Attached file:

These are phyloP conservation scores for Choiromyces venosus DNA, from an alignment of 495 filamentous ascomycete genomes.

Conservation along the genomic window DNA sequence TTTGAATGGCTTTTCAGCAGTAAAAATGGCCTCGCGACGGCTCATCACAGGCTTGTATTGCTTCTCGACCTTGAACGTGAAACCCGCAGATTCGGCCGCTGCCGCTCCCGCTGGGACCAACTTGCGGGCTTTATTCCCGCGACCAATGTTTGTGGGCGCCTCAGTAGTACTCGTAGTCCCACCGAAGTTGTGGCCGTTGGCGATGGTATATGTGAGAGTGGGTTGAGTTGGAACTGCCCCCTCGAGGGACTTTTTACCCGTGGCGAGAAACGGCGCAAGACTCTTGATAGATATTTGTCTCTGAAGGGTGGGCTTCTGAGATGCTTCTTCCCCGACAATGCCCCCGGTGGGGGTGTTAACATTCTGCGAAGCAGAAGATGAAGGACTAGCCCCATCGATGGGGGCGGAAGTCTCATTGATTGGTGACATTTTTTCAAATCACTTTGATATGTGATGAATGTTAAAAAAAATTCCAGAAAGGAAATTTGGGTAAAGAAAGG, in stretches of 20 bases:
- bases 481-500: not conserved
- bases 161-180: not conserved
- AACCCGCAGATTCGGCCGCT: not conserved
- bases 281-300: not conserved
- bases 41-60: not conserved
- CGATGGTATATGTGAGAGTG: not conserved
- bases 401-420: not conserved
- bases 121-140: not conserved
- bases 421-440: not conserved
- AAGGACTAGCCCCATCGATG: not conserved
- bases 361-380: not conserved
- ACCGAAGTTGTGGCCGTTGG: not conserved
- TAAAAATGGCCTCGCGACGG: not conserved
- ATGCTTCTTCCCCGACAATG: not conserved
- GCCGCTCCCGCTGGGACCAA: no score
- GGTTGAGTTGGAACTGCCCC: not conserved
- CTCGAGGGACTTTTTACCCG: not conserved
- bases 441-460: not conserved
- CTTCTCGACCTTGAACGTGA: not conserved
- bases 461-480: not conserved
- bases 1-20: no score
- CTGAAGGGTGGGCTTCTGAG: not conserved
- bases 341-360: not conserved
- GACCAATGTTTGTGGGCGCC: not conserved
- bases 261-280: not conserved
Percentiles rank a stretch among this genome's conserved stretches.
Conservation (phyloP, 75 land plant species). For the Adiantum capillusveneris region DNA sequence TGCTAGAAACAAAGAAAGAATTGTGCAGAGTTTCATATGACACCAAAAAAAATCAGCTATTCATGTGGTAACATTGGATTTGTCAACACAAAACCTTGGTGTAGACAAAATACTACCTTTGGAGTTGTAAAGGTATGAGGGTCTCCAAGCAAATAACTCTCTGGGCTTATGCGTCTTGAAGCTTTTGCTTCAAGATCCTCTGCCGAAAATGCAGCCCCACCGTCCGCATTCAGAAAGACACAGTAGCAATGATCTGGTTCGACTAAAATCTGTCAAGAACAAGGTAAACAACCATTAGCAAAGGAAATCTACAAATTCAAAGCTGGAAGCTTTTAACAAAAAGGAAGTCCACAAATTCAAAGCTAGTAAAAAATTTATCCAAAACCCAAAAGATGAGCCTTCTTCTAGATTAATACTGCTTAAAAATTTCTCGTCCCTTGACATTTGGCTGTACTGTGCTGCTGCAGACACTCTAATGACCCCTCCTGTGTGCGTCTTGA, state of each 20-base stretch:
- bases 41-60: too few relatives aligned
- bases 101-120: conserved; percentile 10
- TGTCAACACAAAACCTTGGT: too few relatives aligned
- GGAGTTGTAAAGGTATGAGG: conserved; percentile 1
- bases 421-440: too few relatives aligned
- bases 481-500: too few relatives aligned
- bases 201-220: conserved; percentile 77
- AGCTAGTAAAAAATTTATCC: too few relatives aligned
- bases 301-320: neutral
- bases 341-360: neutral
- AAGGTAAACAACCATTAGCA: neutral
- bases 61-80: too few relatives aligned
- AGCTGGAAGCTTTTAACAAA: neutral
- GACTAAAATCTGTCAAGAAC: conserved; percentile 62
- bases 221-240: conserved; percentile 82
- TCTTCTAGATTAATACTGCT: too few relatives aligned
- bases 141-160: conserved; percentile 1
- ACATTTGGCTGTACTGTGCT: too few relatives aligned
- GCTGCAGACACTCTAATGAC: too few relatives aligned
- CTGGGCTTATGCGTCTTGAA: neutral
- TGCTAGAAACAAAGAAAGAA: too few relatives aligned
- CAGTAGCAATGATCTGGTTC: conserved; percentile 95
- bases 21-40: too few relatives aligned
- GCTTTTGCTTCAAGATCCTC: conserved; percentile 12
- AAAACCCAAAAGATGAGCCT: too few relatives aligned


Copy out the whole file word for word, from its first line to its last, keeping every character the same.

These are phyloP conservation scores for Choiromyces venosus DNA, from an alignment of 495 filamentous ascomycete genomes.

Conservation along the genomic window DNA sequence TTTGAATGGCTTTTCAGCAGTAAAAATGGCCTCGCGACGGCTCATCACAGGCTTGTATTGCTTCTCGACCTTGAACGTGAAACCCGCAGATTCGGCCGCTGCCGCTCCCGCTGGGACCAACTTGCGGGCTTTATTCCCGCGACCAATGTTTGTGGGCGCCTCAGTAGTACTCGTAGTCCCACCGAAGTTGTGGCCGTTGGCGATGGTATATGTGAGAGTGGGTTGAGTTGGAACTGCCCCCTCGAGGGACTTTTTACCCGTGGCGAGAAACGGCGCAAGACTCTTGATAGATATTTGTCTCTGAAGGGTGGGCTTCTGAGATGCTTCTTCCCCGACAATGCCCCCGGTGGGGGTGTTAACATTCTGCGAAGCAGAAGATGAAGGACTAGCCCCATCGATGGGGGCGGAAGTCTCATTGATTGGTGACATTTTTTCAAATCACTTTGATATGTGATGAATGTTAAAAAAAATTCCAGAAAGGAAATTTGGGTAAAGAAAGG, in stretches of 20 bases:
- bases 481-500: not conserved
- bases 161-180: not conserved
- AACCCGCAGATTCGGCCGCT: not conserved
- bases 281-300: not conserved
- bases 41-60: not conserved
- CGATGGTATATGTGAGAGTG: not conserved
- bases 401-420: not conserved
- bases 121-140: not conserved
- bases 421-440: not conserved
- AAGGACTAGCCCCATCGATG: not conserved
- bases 361-380: not conserved
- ACCGAAGTTGTGGCCGTTGG: not conserved
- TAAAAATGGCCTCGCGACGG: not conserved
- ATGCTTCTTCCCCGACAATG: not conserved
- GCCGCTCCCGCTGGGACCAA: no score
- GGTTGAGTTGGAACTGCCCC: not conserved
- CTCGAGGGACTTTTTACCCG: not conserved
- bases 441-460: not conserved
- CTTCTCGACCTTGAACGTGA: not conserved
- bases 461-480: not conserved
- bases 1-20: no score
- CTGAAGGGTGGGCTTCTGAG: not conserved
- bases 341-360: not conserved
- GACCAATGTTTGTGGGCGCC: not conserved
- bases 261-280: not conserved
Percentiles rank a stretch among this genome's conserved stretches.
Conservation (phyloP, 75 land plant species). For the Adiantum capillusveneris region DNA sequence TGCTAGAAACAAAGAAAGAATTGTGCAGAGTTTCATATGACACCAAAAAAAATCAGCTATTCATGTGGTAACATTGGATTTGTCAACACAAAACCTTGGTGTAGACAAAATACTACCTTTGGAGTTGTAAAGGTATGAGGGTCTCCAAGCAAATAACTCTCTGGGCTTATGCGTCTTGAAGCTTTTGCTTCAAGATCCTCTGCCGAAAATGCAGCCCCACCGTCCGCATTCAGAAAGACACAGTAGCAATGATCTGGTTCGACTAAAATCTGTCAAGAACAAGGTAAACAACCATTAGCAAAGGAAATCTACAAATTCAAAGCTGGAAGCTTTTAACAAAAAGGAAGTCCACAAATTCAAAGCTAGTAAAAAATTTATCCAAAACCCAAAAGATGAGCCTTCTTCTAGATTAATACTGCTTAAAAATTTCTCGTCCCTTGACATTTGGCTGTACTGTGCTGCTGCAGACACTCTAATGACCCCTCCTGTGTGCGTCTTGA, state of each 20-base stretch:
- bases 41-60: too few relatives aligned
- bases 101-120: conserved; percentile 10
- TGTCAACACAAAACCTTGGT: too few relatives aligned
- GGAGTTGTAAAGGTATGAGG: conserved; percentile 1
- bases 421-440: too few relatives aligned
- bases 481-500: too few relatives aligned
- bases 201-220: conserved; percentile 77
- AGCTAGTAAAAAATTTATCC: too few relatives aligned
- bases 301-320: neutral
- bases 341-360: neutral
- AAGGTAAACAACCATTAGCA: neutral
- bases 61-80: too few relatives aligned
- AGCTGGAAGCTTTTAACAAA: neutral
- GACTAAAATCTGTCAAGAAC: conserved; percentile 62
- bases 221-240: conserved; percentile 82
- TCTTCTAGATTAATACTGCT: too few relatives aligned
- bases 141-160: conserved; percentile 1
- ACATTTGGCTGTACTGTGCT: too few relatives aligned
- GCTGCAGACACTCTAATGAC: too few relatives aligned
- CTGGGCTTATGCGTCTTGAA: neutral
- TGCTAGAAACAAAGAAAGAA: too few relatives aligned
- CAGTAGCAATGATCTGGTTC: conserved; percentile 95
- bases 21-40: too few relatives aligned
- GCTTTTGCTTCAAGATCCTC: conserved; percentile 12
- AAAACCCAAAAGATGAGCCT: too few relatives aligned